Console exclusives are great until you lose the ability to easily play those games. This is why things like backward compatibility and ports are handy. Now a number of games that might’ve been forgotten can find new life on a different platform or with a new set of gamers. In cases like Gravity Rush and WipEout 2048, both titles had another chance for success that might not have otherwise happened. Despite this generation nearing its end, Sony finally re-released the Patapon 2 Remastered, a delightful sequel and fascinating series from the PlayStation Portable. However, with interesting commands and dated mechanics, is it a must for fans or was it better left in the past?
Despite looking rather simple, Patapon 2 Remastered has a fairly interesting story. Following the events of the first game, the Patapons end up in a strange new land that later turns out to be their original homeland. There they encounter a hostile force called Karmen that they need to work together to defeat, while also learning more about their history and a mysterious mask. It sounds more complicated than it really is and told in relatively short bursts across a wide number of missions. Where the series shines is its unique take on the rhythm genre.
Traditionally, rhythm games have been limited to pushing specific inputs that correspond with the beat on the screen. Some games simplify the inputs to achieve more accessibility, whereas others stick to a more robust system that requires a greater investment to master. Patapon 2 Remastered takes the core concept, pushing inputs in a specific order, and turns it on its head by linking specific chains to actions. So, you can’t actually move or attack, but rather, you play a beat that the Patapons hear and respond to accordingly.
For this reason, there is actually a bit of a learning curve, especially since there is more to it than just pushing square three times in a row, followed by a circle. At the corners of the screen, there is a flashing square that indicates beat. The more closely you follow the square, the better you perform and in turn, the more success the Patapons have. Naturally, moving too faster or slow will result in mistakes, so you need a good flow if you want to be successful.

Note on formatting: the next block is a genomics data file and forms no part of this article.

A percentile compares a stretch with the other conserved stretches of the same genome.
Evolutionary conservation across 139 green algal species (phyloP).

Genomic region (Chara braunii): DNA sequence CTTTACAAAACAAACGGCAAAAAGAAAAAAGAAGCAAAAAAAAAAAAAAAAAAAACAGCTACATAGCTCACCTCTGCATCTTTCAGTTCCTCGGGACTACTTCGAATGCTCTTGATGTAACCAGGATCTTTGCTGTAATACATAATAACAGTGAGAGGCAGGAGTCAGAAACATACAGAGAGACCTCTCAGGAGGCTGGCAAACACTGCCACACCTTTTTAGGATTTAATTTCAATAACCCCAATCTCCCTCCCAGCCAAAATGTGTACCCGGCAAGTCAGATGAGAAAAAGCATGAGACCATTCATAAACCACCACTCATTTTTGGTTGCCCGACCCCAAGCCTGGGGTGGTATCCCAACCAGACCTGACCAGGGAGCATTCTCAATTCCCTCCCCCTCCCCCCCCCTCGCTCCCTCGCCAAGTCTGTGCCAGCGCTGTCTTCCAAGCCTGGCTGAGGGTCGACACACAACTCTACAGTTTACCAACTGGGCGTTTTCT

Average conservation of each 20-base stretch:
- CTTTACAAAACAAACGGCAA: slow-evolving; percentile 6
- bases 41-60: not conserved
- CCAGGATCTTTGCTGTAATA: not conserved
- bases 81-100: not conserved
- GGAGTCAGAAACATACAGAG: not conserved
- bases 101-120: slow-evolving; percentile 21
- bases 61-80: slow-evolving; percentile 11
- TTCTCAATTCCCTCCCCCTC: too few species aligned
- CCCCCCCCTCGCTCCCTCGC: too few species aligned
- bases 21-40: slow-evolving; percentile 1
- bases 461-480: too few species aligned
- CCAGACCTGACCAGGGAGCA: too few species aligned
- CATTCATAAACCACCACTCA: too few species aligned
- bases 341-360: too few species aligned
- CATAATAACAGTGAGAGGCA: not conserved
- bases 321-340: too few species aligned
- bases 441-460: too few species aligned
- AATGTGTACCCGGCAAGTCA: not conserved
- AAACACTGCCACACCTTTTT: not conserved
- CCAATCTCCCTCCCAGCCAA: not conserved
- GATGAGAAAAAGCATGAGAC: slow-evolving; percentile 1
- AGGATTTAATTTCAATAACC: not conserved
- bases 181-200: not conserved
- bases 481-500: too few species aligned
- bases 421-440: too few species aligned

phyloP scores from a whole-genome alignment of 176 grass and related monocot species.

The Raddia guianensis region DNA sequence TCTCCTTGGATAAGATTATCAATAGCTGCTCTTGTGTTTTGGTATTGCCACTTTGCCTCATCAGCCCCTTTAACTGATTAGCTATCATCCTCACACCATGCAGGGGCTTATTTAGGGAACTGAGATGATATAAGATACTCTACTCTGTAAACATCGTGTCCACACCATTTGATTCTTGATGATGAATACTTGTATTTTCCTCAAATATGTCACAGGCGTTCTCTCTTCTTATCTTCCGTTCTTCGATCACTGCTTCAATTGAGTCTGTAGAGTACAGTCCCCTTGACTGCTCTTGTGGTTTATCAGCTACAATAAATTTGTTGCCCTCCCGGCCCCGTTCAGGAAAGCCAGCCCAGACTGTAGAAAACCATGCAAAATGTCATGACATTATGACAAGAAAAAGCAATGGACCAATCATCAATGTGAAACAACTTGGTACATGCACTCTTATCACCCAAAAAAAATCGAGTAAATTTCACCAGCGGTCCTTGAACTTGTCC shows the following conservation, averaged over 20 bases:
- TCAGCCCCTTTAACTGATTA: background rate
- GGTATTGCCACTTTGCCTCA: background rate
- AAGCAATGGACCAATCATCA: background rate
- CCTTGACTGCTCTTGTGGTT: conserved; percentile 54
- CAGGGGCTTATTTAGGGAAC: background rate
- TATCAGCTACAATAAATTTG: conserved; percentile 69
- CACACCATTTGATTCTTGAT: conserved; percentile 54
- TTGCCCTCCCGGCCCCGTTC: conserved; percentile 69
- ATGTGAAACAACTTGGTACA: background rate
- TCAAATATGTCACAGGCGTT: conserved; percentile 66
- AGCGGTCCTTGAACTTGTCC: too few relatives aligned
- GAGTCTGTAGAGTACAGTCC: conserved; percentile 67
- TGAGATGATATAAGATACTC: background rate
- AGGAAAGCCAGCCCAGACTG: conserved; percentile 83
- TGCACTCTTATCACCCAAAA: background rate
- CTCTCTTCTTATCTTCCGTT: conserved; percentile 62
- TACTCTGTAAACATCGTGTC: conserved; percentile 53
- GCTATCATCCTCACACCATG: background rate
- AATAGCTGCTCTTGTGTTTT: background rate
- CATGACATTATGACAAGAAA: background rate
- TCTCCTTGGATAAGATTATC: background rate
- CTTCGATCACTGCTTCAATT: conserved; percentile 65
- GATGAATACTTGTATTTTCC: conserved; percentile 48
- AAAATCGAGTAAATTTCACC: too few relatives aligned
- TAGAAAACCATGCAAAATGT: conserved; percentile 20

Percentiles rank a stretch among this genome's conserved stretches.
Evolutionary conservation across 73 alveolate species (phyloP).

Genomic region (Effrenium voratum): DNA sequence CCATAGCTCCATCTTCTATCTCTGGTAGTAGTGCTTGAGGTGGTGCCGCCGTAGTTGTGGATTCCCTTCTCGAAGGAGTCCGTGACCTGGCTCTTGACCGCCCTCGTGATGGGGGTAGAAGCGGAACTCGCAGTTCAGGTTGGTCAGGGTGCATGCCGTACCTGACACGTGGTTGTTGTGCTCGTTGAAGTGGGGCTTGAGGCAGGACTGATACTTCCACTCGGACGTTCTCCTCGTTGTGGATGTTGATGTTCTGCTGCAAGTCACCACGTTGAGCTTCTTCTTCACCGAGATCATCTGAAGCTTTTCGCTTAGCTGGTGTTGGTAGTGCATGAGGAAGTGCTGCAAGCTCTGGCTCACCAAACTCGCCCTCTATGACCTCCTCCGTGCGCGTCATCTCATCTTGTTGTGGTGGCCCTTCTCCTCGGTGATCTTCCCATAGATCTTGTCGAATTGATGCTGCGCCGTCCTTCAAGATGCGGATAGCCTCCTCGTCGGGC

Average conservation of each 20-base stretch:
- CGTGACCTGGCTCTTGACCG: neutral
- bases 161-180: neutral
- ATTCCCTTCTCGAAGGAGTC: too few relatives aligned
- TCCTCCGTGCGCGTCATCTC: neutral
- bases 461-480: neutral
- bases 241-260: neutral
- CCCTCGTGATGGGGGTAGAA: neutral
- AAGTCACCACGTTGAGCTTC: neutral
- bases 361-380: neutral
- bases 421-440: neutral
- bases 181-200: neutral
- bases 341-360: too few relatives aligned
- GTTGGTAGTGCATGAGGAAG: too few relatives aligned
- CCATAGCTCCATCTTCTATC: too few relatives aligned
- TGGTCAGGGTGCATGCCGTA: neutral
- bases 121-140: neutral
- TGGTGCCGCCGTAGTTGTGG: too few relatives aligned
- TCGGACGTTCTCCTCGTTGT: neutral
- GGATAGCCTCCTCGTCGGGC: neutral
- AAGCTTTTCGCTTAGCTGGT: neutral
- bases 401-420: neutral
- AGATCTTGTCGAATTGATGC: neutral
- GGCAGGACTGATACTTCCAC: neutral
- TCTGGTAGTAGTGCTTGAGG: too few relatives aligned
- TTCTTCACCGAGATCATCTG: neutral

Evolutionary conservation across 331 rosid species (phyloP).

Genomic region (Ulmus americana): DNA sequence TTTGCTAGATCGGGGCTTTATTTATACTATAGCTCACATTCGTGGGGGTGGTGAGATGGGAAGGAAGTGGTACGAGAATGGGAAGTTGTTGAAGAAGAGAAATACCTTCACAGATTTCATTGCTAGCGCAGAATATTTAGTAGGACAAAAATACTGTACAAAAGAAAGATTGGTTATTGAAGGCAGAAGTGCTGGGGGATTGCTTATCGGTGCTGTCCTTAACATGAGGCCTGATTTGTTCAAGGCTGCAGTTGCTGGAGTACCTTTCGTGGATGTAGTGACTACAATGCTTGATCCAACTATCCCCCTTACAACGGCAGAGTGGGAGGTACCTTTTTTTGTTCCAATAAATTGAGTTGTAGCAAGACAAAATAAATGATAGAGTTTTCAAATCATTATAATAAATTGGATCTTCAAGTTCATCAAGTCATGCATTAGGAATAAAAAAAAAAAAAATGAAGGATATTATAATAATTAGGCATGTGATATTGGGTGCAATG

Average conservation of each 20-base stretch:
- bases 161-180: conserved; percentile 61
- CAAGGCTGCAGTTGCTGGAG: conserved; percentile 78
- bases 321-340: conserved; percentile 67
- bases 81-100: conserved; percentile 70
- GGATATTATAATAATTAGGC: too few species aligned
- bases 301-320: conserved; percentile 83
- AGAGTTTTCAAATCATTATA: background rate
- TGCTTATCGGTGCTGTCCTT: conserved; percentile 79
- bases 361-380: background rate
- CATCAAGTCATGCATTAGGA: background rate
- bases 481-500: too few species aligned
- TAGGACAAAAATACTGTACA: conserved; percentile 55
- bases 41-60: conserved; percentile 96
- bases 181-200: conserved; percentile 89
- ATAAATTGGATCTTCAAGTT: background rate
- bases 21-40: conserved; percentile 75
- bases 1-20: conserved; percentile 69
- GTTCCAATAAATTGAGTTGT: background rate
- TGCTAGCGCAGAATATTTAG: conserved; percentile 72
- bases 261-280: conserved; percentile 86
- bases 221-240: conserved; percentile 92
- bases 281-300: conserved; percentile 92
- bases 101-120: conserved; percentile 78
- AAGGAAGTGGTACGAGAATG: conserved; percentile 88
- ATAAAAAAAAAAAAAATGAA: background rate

Where things start to hit the fan is once you encounter greater threats. When these occur you need to know which beat to use. Sometimes attack will be right, other times you’ll want to move, but whatever you decide to do is dictated by the beat you play. At first, it might be overwhelming but once you get it down it makes for a very soothing experience.
Those hoping for more will find a wide variety of troops, weapons, materials, and tactics that will impact your adventure. Naturally, good tactics will be rewarded with easier or less tedious missions and vice versa. It also allows you to mix and match to better accomplish whatever your goal might be.
Where Patapon 2 Remastered falls short are original flaws and some dated videos. Between cutscenes, you can’t skip and a tutorial that goes on entirely too long if you make a mistake, it feels like a product of the past. These don’t bring down the experience too much outside of making it a bit rough at times.
Considering this was originally a PSP game, some of the cutscenes look unedited, making it look extremely dated and an odd contrast from the main game and these scenes. This is also not a flaw as much as something to be aware of. For some, the point of remasters is to avoid this stuff, so some of them being there is less than ideal.
Patapon 2 Remastered Verdict
In the end, Patapon 2 Remastered is ultimately a very divisive title. Some people will love the take on the genre and enjoy all the little things, whereas others will find it tedious and frustrating. The decent learning curve and so so explanations also don’t help. That being said, if you were looking for something different, love the originals or just want to see what it is about, it’s well worth giving it a try.
[Editor’s Note: Patapon 2 Remastered was reviewed on PS4 platform. The game was provided to us by the publisher for review purposes.]